Life Time Fitness is forging ahead with more changes to the Dirty Kanza after the exit of the race's founder last week.
Jim Cummins, who founded the race in 2006 along with fellow cycling enthusiast Joel Dyke, and Life Time, who purchased the race in 2018, came to a "mutual agreement" to part ways June 20 after Cummins received some backlash for a post he made on his personal Facebook page, June 19.
The post asked his followers to watch a video in which two police officers attempt to apprehend Daniel Clary, a Black man who shot an officer during a 2018 arrest in Pennsylvania. Clary was later convicted and sentenced to 110 years in prison. The officer survived.
Cummins was comparing the incident to the death of Rayshard Brooks, a 27-year-old Black man from Atlanta, who was killed June 12 after he fell asleep inside his car outside a Wendy’s restaurant. Brooks was reportedly inebriated, took a taser from one of the officers and fired the taser twice in their direction. He did not make contact and was shot in the back while running away. His death was ruled a homicide.
Cummins released a statement to Road Bike Action Magazine on Sunday citing his support of strong and diverse communities, and his regret for how his words were received.
"There's been a lot of turmoil over the fact that Jim's not here anymore," Operations Manager LeLan Dains told The Emporia Gazette. "Jim has always been concerned with what's best for Dirty Kanza, and he genuinely felt what was best for Dirty Kanza was to move forward without him. He felt he had caused too much controversy and chaos."
And, as the race moves forward without its founder, new discussions regarding its name have surfaced.
A new name
Dains said some concerns surrounding the name of the race had been brought to DK leadership years before Life Time's acquisition of the event. The concerns brought some surprising news to the team — that the name "Dirty Kanza" could be construed as a racial slur against Native Americans meaning “dirty Indian." Although no ill-intent was meant when the race was named, Dains said attempts were made to reach out to the Kaw Nation at that time.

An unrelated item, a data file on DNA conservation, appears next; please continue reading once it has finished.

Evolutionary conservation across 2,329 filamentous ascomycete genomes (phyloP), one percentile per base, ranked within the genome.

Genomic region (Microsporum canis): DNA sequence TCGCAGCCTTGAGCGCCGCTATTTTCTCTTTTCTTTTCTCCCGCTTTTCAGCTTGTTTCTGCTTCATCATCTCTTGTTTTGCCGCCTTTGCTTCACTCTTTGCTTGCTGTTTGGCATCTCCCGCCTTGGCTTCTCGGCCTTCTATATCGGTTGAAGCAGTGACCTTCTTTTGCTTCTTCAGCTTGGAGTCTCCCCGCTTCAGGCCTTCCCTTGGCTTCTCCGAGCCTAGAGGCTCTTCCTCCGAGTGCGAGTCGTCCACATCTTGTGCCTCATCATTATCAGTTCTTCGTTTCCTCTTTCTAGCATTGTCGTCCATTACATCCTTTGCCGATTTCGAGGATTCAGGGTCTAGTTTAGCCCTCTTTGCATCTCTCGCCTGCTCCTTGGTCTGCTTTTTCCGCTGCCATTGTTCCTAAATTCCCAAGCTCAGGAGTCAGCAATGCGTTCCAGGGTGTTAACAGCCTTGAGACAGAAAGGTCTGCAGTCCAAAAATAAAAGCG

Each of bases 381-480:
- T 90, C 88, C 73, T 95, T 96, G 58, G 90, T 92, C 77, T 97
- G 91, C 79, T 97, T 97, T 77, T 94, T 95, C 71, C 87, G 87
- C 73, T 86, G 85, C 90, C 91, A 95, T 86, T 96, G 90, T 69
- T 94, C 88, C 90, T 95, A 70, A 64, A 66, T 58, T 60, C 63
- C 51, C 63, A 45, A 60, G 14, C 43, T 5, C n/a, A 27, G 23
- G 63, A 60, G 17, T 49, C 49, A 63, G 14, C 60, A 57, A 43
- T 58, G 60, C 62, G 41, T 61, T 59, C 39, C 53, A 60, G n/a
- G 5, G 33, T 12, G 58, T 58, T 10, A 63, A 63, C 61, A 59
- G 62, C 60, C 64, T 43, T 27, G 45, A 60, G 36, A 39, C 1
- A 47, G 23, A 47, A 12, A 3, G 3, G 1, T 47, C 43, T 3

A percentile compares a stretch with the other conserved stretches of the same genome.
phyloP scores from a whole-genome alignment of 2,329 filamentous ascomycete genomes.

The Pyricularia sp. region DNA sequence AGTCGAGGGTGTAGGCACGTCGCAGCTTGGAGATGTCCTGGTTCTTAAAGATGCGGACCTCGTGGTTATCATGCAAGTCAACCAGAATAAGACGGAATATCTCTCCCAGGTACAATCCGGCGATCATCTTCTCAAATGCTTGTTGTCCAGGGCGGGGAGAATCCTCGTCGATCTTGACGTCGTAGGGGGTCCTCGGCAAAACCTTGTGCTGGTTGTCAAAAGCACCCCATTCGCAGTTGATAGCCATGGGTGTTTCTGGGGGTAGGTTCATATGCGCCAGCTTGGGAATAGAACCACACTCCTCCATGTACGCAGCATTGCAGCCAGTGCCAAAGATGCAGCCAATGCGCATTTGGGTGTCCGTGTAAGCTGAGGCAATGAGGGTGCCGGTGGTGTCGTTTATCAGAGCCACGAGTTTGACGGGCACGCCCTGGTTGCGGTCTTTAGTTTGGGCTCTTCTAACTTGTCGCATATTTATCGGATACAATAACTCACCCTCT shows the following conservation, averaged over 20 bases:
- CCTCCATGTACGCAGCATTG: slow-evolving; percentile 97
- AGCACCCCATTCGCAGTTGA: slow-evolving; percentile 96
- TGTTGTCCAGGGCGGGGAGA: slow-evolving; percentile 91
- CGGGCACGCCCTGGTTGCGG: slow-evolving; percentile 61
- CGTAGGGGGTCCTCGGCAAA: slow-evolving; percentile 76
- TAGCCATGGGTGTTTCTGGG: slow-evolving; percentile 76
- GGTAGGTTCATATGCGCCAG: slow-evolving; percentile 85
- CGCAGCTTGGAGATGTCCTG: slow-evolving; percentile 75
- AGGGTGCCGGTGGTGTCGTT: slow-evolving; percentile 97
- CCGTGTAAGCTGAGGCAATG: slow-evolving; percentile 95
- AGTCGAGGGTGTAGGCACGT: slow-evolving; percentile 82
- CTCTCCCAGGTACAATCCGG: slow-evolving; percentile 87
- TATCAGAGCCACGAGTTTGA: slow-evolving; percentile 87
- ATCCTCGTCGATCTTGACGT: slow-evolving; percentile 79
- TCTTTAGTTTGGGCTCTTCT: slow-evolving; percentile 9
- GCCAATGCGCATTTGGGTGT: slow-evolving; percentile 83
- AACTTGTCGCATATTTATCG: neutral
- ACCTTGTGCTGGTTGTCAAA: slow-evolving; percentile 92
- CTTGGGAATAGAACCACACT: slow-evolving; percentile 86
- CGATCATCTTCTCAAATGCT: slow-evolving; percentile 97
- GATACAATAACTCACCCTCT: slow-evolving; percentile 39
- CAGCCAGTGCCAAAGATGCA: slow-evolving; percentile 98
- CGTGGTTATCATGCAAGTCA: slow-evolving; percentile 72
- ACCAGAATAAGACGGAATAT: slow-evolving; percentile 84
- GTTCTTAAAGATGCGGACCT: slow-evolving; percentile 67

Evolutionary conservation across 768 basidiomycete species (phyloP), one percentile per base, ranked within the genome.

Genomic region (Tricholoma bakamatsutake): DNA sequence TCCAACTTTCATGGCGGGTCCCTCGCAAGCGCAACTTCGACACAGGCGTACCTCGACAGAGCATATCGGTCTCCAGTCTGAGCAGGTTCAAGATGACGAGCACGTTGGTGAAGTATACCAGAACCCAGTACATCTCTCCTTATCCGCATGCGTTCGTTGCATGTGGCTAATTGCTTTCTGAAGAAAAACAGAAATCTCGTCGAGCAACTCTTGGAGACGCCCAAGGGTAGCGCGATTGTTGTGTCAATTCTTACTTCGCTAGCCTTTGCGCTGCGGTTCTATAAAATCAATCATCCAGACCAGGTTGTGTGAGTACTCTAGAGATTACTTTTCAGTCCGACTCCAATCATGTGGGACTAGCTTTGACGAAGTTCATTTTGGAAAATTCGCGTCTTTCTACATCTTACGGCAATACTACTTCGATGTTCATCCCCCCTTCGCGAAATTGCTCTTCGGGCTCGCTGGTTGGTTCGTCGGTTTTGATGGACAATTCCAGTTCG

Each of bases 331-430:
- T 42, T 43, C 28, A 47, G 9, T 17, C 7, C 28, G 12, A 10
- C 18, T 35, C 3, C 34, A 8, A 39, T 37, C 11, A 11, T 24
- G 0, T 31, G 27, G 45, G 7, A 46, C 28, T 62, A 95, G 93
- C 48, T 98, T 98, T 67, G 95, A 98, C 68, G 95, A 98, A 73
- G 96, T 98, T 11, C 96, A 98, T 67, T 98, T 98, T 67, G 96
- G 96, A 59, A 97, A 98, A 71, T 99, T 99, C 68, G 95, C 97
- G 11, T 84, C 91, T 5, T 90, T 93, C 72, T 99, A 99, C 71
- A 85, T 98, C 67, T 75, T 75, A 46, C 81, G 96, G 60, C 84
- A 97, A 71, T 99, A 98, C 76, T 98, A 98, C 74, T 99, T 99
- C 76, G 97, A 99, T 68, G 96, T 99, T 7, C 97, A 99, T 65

"From the get-go we did make attempts to speak with the Kaw Nation," he said. "For a couple of years, as things often play out, we simply weren't able to get a response and get an opportunity to sit down with representatives of the Kaw tribe. So, it kind of stayed as it was for a few years."
The conversations quieted until earlier this year. New voices brought new concerns about the name. Petitions were created and widely circulated. And this time, Dains said Cummins was able to meet with the chairwoman of the Kaw Nation.
"What was ultimately decided was, they appreciated the innocence from which the name came because there was absolutely no malintent when it was created," Dains said. "'Dirty' as we know was for the dirt roads and the fact that you get all that dust on you while riding. 'Kanza' comes from the area and the people we get our state name from. No one connected the dots that 'Dirty Kanza' could potentially or at one time was used as a derogatory slur."
In April, Life Time — with the backing of the Kaw Nation — announced the race would not change its name. But, behind the scenes, Dains said the internal conversation about the issue never stopped.
"While we came to the decision now, this has been an ongoing debate for a couple years," he said. "Not only on, 'Do we or do we not change the name?' but also, 'What do we change it to?' We already had a foot in that direction, but we didn't have a timeline as to when to make that happen, but the conversation has been open."
Dains estimated the rebranding process would take anywhere from 8 - 10 weeks, meaning Life Time may be ready to announce the name by September when — barring any major developments with the pandemic — the DK is set to return.
What will not change, Dains said, is Life Time's commitment to growing the event right here in Emporia, with a strong local team including Dains, Marketing Manager Kristi Mohn and Athlete Services Manager Treva Worrel still on-board.
"Changing the name does not change who we are, nor does it change our mission," Dains said. "Our mission is to provide life-enriching outdoor experiences to build community, locally, regionally and beyond. That will continue to happen. That mission will not change and that mission is who we are. This event will still be amazing. It will be amazing for the locals who live here, volunteer and participate in it, as well as the international audience and comes here and is wowed by the opportunity they have to ride when they come here. All of that was bigger than one single person. It's bigger than all of us. It will continue on."
For those who voiced concern that Cummins' exit and the coming name change were the first two indicators that the DK would be moved to another city in the coming years, Dains said he could only offer his word that this was not the case.
"Even when we are all gone, Life Time understands that this event is Emporia," Dains said. "There's no taking this event out of Emporia. There's no other place that has the geographic location or the people to make it as special as it is. The Dirty Kanza is Emporia."